2.1.2: Biotic and Abiotic Conditions

Definition: The habitat is the environment in which an species normally lives

All habitats contain both Biotic and abiotic factors that have an influence on all organisms.

The components of an ecosystem

Ecosystems are made up of the interactions between the living and non-living components within them.

It is impossible to think of an ecosystem without including these interactions

The living components of an ecosystem are known as the “biotic factors” – living biological factors that influence the other organsims or environment of an ecosystem.

This is a lot more than just listing the plants, animals or micro-organisms found in an ecosystem. It includes the roles played by the organisms.

Biotic factors interact as : Producers, consumers, detrivores, decomposers, parasite, host, predator, competitor, herbivore, symbiant and pathogen.

A tree in a woodland is a producer providing the basic unit of energy for the rest of the ecosystem. But at the same time it competes for light with other trees and may be the host to parasitic plants such as mistletoe or decomposing fungi. During the annual cycle in the wood, the tree will at times take water and mineral nutrients from the soil and at others return nutrients from fallen wood and leaves.

The Physical and Chemical components of an ecosystem are called the “abiotic factors” and include:

  • The atmosphere
  • Climate and water
  • Soil structure and chemistry
  • Water chemistry
  • Seasonality

These factors operate at a broad scale but within ecosystems smaller component abiotic factors also work.

The relative humidity within the bowl of an oak tree is higher than that of a woodland as a whole. This provides the physical and chemical conditions needed for a community of mosses, lichens and ferns to develop.

In a very simplistic form it is the availability of suitable abiotic environment that provides the conditions for a distinct biotic community to exist. Importantly thought, the biotic community can greatly influence and even change the abiotic one.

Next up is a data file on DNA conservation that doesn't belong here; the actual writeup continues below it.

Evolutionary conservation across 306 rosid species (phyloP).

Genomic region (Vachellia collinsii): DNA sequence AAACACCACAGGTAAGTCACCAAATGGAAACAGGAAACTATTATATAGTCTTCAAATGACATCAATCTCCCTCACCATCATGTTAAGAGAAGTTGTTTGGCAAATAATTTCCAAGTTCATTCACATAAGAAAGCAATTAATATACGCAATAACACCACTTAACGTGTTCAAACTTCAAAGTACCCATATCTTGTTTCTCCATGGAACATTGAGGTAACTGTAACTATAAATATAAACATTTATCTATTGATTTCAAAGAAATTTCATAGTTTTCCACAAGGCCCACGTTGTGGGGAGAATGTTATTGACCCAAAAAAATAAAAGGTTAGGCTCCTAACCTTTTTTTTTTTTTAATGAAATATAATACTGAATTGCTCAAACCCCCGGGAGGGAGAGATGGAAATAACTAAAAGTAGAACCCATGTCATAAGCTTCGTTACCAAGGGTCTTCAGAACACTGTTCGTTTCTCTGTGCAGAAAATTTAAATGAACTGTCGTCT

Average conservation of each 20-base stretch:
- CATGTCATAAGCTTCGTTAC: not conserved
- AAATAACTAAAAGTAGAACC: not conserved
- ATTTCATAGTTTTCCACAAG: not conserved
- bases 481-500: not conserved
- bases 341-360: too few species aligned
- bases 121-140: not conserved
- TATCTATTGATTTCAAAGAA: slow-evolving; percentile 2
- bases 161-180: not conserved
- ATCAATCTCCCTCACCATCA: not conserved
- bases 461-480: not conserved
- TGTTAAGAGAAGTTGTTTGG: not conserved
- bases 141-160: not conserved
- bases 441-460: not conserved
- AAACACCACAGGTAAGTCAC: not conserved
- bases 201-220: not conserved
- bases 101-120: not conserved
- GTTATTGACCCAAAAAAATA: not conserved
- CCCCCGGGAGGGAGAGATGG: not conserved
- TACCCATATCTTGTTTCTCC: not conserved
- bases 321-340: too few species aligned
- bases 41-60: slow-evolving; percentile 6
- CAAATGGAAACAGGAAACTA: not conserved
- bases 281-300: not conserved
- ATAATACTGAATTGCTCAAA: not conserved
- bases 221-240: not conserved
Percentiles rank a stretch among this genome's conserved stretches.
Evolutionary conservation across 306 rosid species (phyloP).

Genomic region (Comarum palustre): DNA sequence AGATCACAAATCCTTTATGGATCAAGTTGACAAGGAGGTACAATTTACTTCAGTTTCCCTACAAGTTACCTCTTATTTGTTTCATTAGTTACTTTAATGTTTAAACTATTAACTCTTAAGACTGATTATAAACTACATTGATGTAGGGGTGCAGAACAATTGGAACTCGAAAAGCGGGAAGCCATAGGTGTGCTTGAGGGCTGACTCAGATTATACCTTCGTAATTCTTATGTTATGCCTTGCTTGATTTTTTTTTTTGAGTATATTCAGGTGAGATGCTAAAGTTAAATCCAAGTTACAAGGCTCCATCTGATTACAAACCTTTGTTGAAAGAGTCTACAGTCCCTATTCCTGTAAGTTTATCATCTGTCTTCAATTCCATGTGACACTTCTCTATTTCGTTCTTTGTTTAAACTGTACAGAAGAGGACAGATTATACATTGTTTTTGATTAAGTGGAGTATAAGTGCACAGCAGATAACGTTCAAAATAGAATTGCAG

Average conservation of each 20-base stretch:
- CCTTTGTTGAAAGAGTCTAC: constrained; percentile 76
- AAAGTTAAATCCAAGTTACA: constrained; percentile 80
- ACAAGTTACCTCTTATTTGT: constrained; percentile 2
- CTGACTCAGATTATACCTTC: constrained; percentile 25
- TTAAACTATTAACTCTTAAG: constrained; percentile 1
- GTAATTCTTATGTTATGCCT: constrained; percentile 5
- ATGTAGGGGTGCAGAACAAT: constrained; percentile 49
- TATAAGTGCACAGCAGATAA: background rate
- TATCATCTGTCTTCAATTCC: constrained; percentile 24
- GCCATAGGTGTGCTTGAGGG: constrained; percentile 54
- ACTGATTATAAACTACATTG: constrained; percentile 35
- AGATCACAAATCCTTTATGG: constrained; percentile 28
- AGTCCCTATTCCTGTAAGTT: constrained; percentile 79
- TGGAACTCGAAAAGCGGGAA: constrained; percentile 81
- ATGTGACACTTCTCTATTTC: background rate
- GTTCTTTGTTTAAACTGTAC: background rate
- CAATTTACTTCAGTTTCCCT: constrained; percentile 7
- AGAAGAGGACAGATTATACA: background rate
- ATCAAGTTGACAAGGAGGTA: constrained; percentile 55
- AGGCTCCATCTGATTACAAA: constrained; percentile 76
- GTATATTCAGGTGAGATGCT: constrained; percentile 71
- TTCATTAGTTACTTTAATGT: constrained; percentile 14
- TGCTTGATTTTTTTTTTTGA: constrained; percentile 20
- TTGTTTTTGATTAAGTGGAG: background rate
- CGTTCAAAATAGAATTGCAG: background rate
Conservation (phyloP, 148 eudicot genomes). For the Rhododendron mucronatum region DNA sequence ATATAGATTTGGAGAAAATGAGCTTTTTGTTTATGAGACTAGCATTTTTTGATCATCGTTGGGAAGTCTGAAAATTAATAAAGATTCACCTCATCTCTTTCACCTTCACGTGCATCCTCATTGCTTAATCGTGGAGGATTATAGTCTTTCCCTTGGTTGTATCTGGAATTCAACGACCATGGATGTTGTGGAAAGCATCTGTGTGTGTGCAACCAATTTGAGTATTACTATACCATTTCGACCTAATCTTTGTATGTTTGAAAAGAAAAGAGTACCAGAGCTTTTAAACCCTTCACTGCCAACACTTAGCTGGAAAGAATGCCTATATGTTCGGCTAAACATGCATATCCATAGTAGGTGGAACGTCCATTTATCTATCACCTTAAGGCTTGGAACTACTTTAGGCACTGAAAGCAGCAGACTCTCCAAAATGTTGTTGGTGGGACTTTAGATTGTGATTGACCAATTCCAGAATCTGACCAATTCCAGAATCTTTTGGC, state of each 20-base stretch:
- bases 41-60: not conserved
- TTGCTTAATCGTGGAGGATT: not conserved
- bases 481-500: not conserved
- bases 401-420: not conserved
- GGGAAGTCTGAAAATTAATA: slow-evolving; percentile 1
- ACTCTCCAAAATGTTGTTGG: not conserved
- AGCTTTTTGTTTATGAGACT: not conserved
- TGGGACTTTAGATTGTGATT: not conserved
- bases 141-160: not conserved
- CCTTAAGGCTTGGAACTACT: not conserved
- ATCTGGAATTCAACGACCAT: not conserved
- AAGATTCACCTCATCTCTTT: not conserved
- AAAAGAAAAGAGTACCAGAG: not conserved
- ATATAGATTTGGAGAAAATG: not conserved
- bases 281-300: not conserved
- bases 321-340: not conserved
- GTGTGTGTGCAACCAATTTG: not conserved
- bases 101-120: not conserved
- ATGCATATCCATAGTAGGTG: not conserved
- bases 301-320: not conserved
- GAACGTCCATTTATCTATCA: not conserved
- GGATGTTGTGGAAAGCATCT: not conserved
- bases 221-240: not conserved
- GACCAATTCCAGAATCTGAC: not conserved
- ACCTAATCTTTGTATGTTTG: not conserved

Commercial Forestry in parts of Scotland illustrates this well.

Until the 1970’s large areas of Scottish Blanket Bog was viewed beyond the reach of commercial forest operations. It was to wet for Sitka spruce the predominant cash wood crop to grow and too expensive to drain.

Then it was discovered that if a “nurse” crop of Lodgepole pine was planted ahead of the Sitka, even though the pines would eventually die in the very wet conditions, they would dry the soil enough to allow Sitka to take hold.

Along with this the drying of the area and closing in of the canopy with trees planted tightly in rows would prevent continued growth and accumulation of sphagnum moss. This in turn aided the drying process.

Many different abiotic factors an animal or plant species and also interact and change with time themselves.

E.g. temperature is dependent upon:
solar radiation, wind speed, time of year, time of day, altitude and aspect.

Temperature affects water loss from organisms and respiration, and for plants the rate of photosynthesis. Changes in temperature affect relative humidity and evaporation from water bodies and soils.